Book: Inherit the Dead by A whole bunch of mystery writers. (Introduction by Lee Child)
Surely we can come up with a better word than “bunch” for a group of mystery writers? An enigma of writers? A suspicion of writers? Leave your suggestions in the comment section.
Twenty chapters–each by a different mystery writer. See one of your favorites here?
- Mary Higgens Clark
- Charlaine Harris
- John Connolly
- C. J. Box
- Heather Graham
- Max Allen Collins
- Lisa Unger
- Johnathan Santloffer
- Stephen L. Carter
- Marcia Clark
- Sarah Weinman
- Brian Gruley
- Alafair Burke
- James Grady
- Ken Bruen
- S. J. Rozan
- Dana Stabenow
- Val McDermid
- Mark Billingham
- Lawrence Block
I certainly did have a few favorites, but I also discovered the writing of some new-to-me writers that I now need to explore. Reading each writer’s short bio is nearly as intriguing as the book itself.
This is a repeat of previous efforts by a force of mystery writers, and is undertaken in good spirits with a worthy cause in mind. Some of the price of this noir mystery goes to support an organization that helps victims of crimes, Safe Horizon.
This time out, they decided to channel the past great writers of noir mystery. Obviously with so many writers of so many native styles, some are more successful at achieving noir status than others. They are playing the old game where you go around the circle and each person adds something to the story. The result is one mostly cohesive story that usually makes sense and moves forward. As noir goes it is pretty tame. Only two really stirring action scenes and no really hot love scenes (dancing doesn’t county, guys).
I don’t know if it was one of the rules, but each writer seems compelled to introduce a new character, which can get a bit unweildly and for some reason, one writer decided to announce that the detective had discovered the murder, but in the next chapter that thread of thought was dropped. But you don’t read this book expecting a cohesive Dashiell Hammett tale. Part of the fun is trying to figure out how twenty writers could keep this same narrative thread going at all–even if it wanders form time to time.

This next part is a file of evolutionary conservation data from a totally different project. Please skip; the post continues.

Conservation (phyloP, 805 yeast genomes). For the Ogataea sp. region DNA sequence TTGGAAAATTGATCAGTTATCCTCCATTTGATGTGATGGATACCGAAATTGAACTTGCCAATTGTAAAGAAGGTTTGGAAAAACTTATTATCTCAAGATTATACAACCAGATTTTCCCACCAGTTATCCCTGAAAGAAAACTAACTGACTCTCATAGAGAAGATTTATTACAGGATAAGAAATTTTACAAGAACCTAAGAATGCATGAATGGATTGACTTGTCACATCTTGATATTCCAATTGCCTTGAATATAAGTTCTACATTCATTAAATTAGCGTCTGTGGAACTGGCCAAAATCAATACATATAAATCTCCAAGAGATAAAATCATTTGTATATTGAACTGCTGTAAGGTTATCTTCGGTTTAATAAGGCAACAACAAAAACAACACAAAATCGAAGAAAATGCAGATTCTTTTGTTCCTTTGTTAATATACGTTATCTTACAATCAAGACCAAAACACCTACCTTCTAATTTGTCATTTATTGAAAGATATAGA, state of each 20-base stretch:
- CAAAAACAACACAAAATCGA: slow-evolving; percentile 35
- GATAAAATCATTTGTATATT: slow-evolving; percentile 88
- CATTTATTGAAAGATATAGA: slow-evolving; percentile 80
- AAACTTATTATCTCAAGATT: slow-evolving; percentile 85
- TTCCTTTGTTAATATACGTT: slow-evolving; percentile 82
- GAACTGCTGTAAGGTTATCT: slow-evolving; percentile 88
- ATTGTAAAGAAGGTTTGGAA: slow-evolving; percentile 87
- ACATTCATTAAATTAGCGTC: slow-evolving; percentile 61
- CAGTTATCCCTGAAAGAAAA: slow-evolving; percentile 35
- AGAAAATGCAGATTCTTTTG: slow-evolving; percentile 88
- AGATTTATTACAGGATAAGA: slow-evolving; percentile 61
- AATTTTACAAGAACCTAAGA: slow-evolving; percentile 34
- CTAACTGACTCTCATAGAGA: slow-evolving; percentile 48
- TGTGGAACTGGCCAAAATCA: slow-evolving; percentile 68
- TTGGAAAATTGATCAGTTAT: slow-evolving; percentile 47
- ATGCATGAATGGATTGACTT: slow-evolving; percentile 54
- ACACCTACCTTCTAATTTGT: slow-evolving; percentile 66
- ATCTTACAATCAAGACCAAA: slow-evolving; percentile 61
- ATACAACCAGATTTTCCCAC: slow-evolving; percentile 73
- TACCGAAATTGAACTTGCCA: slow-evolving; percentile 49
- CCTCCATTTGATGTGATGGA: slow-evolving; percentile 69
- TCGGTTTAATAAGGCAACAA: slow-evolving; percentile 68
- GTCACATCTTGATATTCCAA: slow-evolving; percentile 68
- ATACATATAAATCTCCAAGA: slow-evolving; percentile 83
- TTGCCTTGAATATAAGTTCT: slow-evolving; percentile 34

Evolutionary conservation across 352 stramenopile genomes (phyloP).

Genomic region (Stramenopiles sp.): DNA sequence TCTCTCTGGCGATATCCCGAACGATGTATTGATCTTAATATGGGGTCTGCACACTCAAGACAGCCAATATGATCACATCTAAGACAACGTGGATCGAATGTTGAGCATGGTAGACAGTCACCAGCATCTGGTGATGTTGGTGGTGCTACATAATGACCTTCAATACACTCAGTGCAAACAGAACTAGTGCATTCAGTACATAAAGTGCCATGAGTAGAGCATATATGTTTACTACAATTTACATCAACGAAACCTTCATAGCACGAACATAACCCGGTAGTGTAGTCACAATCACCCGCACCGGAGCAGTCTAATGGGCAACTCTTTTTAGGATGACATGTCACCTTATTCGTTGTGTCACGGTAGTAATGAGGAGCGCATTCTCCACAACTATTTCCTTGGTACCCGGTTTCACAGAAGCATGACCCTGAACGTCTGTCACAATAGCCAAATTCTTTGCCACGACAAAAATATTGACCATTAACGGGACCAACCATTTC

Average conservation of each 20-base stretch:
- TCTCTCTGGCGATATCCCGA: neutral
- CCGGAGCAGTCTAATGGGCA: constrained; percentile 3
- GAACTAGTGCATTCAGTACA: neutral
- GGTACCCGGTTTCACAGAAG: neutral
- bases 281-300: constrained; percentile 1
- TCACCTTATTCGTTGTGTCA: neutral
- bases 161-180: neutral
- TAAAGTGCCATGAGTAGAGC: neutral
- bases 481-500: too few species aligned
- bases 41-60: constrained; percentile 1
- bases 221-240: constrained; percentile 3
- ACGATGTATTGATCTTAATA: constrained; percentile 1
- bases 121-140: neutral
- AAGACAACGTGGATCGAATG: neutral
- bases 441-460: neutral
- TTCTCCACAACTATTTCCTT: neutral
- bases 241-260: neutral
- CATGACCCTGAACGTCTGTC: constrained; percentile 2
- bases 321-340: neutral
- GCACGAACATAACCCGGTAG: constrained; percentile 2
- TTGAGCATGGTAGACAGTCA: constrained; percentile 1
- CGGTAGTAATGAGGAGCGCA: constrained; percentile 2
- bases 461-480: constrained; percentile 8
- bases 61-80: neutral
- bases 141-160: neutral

One of the things I was very aware of as I read through this book, was that some writers pulled me effortless through the story, while with others, I was constantly pausing to wonder why they were doing what they were doing and feeling it didn’t quite make sense. I was pleased and a bit surprised to discover that the writer I found the easiest to read–the one who seamlessly moved the story forward without reminding me that I was reading a patchwork, was a writer I had already reviewed here–C. J. Box. I was equally pleased to discover a writer I have not read who impressed me mightily with her contribution–Lisa Unger.
Ever notice the class-consciousness in noir mystery novels? The private eye is barely scraping along, but his business mostly consists of very wealthy clients. Unger introduces a subtle version of this. Contemplating the difference between the rich and the rest of us, P.I. Perry sees a woman with a poodle in a luxury apartment foyer. He looks at the doorman.
But the guy had the same look as the poodle, owned by wealth. Pampered, in a sense, manicured by association, well kept. Perry strode over to the desk and locked the other man in his hardest, nowhere-to-hide cop stare, and was gratified to see the other man squirm. A poodle, while smart enough, was no match for a pit bull. And there was much less blood shed if everyone knew this going in.
I really loved the direct references to noir in the contribution of Val McDermid a Scottish author whom I have not read previously.
There had been something dramatic, almost film noir, about the places this commission had taken him so far. He usually dismissed high-flown romantic ideas like that as idle fantasies designed to make him feel better about the routine repetitiveness of the job. But being confronted with a woman who could have stepped out of the pages of a Dashiell Hammett was deeply unsettling.
And it was Hammett that came to mind,not Chandler.
Now there, I thought, is an author who cares deeply about the nuance of style.
There were others who appealed to me and some that I put on my DO NOT read list, based on performance here, but I don’t want to prejudice your own reading of the book. Suffice it to say that among the twenty-one (counting the introduction) these authors probably hold more than 200 major writing awards.
Do buy Inherit the Dead–its a good cause and a fun and novel exercise in deconstructing noir.
(The publisher sent me this book for review, which is usual practice, and does not influence my thoughts.)